r hill, with an average 'client of 1 in 13.5 (7_41 per it), when the fan operated the -sepower required to drive it s enough to stop the engine ied increasing, as it had been fourth gear) on the climb up that point. Far from being a icism of the Dynair fan, this .ves to demonstrate how ich horsepower is wasted by iing a permanently engaged Drivers switching to a Sed-I Atkinson after being used to 'uller installation in another iicle may find some difficulty idapting to the gearchanging tern, which is turned through 0 degrees because of an extra :age used to allow cab tilting. s means that first gear (not wler) is towards the driver I back and fourth gear away -n the driver and back.

I soon became accustomed to different pattern but had to ik carefully when skipping irs on the steeper hills. The ar-lever top Was the large meter type used with 13aed units with the rangeInge switch mounted on the a. It is a little too easy inadtently to change range with 3 lever. I prefer a separate gle switch such as that used Volvo.

klthough no exhaust brake 3 fitted to our 400-Series a h degree of control over 'dual braking could be lieved with the very sensitive t, brake valve. Both the brake I throttle pedals are treadlee while the clutch pedal's :rum point is below the cab ir with the hydraulic master nder mounted just behind it. reservoir is very poorly sited Tla mechanic's point of view, making topping up unnecessarily difficult, Seddon Atkinson has also been criticised by operators about the recommended frequency of checking clutch adjustment (weekly or 1500 miles) and to overcome the problem of neglected adjustment, a self-adjusting clutch will be offered in the near future.

On the test hills at fV1IRA a strong smell of hot clutch lining warned us that we should have sympathy for the twin-plate clutch and abandon the hills after a few attempts at a restart on the 1 in 4. A restart was easily made on the 1 in 5 and the parking brake held the vehicle on both hills. A progressive release of the spring parking brakes made hill starts on the road easy, even though the parking brake lever mounted on the engine cover did not "fall readily to hand".

The steering-columnmounted switches controlling lights, wipers/washers, hazard warning lights, horn, headlamp dip and indicators were the familiar Lucas variety now used by many vehicle manufacturers.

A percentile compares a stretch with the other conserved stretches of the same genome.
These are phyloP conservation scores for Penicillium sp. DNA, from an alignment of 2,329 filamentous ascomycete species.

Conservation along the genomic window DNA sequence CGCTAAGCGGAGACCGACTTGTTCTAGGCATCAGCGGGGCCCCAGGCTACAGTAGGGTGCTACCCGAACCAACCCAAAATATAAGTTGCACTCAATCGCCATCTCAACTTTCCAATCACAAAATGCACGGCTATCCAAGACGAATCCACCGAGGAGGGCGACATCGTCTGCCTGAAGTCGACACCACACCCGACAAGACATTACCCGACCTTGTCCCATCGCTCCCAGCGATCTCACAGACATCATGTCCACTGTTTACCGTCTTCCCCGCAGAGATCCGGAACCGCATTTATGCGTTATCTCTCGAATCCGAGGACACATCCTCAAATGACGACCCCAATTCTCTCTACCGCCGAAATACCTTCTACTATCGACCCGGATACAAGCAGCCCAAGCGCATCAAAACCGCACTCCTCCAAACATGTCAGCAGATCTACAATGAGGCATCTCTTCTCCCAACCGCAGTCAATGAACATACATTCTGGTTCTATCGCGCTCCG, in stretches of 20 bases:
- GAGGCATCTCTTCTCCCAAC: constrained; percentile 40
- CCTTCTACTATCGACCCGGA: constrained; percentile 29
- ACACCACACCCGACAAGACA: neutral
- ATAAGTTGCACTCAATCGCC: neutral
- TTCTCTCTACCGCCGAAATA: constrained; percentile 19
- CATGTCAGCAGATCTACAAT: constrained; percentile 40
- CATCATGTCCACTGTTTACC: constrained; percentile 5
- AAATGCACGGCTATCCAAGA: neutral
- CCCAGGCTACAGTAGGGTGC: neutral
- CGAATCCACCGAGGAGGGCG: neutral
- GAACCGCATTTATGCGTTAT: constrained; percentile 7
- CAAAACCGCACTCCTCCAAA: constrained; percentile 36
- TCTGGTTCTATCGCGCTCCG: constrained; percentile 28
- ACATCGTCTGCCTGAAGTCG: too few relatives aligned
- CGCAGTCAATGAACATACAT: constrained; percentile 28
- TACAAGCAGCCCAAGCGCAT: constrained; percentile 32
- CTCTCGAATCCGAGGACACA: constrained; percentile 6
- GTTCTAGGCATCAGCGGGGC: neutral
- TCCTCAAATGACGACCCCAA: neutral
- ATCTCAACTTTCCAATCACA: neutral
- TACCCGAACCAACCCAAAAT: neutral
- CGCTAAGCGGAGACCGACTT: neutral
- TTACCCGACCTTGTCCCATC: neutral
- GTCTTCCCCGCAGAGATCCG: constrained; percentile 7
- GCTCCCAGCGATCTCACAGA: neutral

Also common to many manufacturers is the use of selfcancelling indicators which I dislike on heavy goods vehicles. Giving accurate indication of intended manoeuvres is a necessary feature of safe driving and self-cancelling indicators make it difficult to do this I find, particularly on roundabouts.

No trailer indicator "tell tale" light is fitted on the Seddon Atkinson's dashboard (only one indicator warning light is used), but if a trailer flasher bulb fails the driver is warned by the nonoperation of the unit's flashers.

Useful trays on the engi cover provide stowage space loose change for bridge to log book, cigarettes, etc, door pockets, which are me practical for maps and/or livery notes, are not provich There is no shortage of spEinside the day cab — I fou enough room behind t driver's seat for a small suitca Visibility to the sides is help by fitting windows between I rear door pillars and the back the cab.

Unique to the Seddon Atk son, I believe, are the forwE and rearward opening ver above the side windows a these proved useful for VE tilating the cab, without havi to wind down the window (a rc vent is fitted to the sleeper c version). Forward visibil through the large single-pie windscreen was good and 1 demister kept the screen cle .but I thought the three-d heater and demister contr looked old-fashioned and ( not make cab temperature c■ trol easy.


Wind speeds of 52mph wi recorded at the control tower MIRA on the first day of this t and the high winds persisted two days. Weather conditic such as these are not conduc to the best fuel consumptic but in spite of them the tur charged Cummins-powei Seddon Atkinson achievec creditable overall fuel consun tion over the Scottish route 38.28Iit/ 100km (7.38mpg)

By reducing the speed which maximum power 172.5kW (231bhp) is de, loped from 2100rpm 1900rpm and turbochargir Cummins has changed notoriously thirsty engine ii an economical one. To get • best economy from the eng the "let it lug" philosop applied to the E290 range m be applied to the turbo 250.

Lower (numerically) a ratios have to be used with lower speed engine in order achieve the same geared spE and although the 4.561 h reduction axle used in the t vehicle was ideal for motorwa it adversely affected A-road p formance. Engineering a trt for the variety of conditions r in this country inevitably valves compromise by manufacturer and now, rm than ever, with a wide range options to choose from, it important that the opera should choose the specificat best suited to his operation.